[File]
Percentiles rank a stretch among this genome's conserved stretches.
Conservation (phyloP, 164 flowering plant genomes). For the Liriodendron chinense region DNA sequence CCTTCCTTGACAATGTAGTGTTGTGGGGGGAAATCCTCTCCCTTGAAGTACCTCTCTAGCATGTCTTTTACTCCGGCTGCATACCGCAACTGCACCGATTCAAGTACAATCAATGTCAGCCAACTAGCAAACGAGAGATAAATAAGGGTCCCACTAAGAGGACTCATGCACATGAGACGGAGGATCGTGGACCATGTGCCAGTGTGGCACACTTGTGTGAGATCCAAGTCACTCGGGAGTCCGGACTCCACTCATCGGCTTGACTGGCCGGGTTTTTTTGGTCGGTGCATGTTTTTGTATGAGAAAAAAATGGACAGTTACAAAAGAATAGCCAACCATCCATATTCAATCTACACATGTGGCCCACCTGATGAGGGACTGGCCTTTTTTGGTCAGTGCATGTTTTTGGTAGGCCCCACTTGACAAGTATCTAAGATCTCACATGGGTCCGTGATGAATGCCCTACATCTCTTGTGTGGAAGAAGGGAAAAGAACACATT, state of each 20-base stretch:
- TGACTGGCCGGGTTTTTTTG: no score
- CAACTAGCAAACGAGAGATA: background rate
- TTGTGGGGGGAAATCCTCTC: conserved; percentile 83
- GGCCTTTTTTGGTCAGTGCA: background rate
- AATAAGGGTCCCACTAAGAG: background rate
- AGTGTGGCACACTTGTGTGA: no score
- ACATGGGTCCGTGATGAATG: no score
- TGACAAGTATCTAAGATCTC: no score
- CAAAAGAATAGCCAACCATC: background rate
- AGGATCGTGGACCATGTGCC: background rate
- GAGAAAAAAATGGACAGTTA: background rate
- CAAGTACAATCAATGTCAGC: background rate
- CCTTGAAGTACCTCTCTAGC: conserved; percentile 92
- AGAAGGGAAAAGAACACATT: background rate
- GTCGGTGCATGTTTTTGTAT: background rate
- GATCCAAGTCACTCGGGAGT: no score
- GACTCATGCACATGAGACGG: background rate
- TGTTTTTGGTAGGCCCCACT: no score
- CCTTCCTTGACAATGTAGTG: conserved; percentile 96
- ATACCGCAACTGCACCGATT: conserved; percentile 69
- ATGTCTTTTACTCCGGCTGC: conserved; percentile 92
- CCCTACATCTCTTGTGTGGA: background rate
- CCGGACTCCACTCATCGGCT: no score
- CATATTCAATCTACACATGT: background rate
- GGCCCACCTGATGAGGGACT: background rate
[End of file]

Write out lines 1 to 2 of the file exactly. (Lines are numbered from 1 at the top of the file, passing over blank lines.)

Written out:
Percentiles rank a stretch among this genome's conserved stretches.
Conservation (phyloP, 164 flowering plant genomes). For the Liriodendron chinense region DNA sequence CCTTCCTTGACAATGTAGTGTTGTGGGGGGAAATCCTCTCCCTTGAAGTACCTCTCTAGCATGTCTTTTACTCCGGCTGCATACCGCAACTGCACCGATTCAAGTACAATCAATGTCAGCCAACTAGCAAACGAGAGATAAATAAGGGTCCCACTAAGAGGACTCATGCACATGAGACGGAGGATCGTGGACCATGTGCCAGTGTGGCACACTTGTGTGAGATCCAAGTCACTCGGGAGTCCGGACTCCACTCATCGGCTTGACTGGCCGGGTTTTTTTGGTCGGTGCATGTTTTTGTATGAGAAAAAAATGGACAGTTACAAAAGAATAGCCAACCATCCATATTCAATCTACACATGTGGCCCACCTGATGAGGGACTGGCCTTTTTTGGTCAGTGCATGTTTTTGGTAGGCCCCACTTGACAAGTATCTAAGATCTCACATGGGTCCGTGATGAATGCCCTACATCTCTTGTGTGGAAGAAGGGAAAAGAACACATT, state of each 20-base stretch: